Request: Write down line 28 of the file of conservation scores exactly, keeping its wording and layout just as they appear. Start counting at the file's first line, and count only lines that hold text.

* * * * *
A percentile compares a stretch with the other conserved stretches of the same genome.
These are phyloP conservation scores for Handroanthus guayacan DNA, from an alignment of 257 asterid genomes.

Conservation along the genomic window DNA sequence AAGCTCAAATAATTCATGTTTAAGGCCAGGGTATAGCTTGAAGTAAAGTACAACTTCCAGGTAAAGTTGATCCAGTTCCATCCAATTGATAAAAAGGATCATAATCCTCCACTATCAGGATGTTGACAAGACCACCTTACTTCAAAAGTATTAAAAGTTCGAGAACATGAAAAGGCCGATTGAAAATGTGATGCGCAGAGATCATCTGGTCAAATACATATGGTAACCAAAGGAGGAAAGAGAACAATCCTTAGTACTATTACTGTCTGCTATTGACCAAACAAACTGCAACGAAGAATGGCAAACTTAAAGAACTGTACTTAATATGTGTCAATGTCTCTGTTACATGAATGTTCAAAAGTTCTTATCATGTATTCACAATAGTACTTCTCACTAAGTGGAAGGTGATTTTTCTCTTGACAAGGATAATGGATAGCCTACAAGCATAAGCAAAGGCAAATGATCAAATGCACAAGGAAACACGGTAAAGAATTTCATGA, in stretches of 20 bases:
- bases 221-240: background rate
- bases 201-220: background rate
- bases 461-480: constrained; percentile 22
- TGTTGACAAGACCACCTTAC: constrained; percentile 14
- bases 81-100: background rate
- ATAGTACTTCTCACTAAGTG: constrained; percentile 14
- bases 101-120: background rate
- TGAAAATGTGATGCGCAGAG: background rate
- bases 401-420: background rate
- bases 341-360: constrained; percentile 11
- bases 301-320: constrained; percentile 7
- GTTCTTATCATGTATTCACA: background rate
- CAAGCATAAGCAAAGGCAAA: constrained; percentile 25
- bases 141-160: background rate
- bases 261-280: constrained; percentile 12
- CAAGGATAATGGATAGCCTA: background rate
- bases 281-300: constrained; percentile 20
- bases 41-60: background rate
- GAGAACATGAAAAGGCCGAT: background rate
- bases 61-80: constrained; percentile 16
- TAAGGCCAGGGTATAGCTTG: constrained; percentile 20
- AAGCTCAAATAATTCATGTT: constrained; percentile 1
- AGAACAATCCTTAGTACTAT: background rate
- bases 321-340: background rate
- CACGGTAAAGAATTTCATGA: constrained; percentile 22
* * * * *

- CACGGTAAAGAATTTCATGA: constrained; percentile 22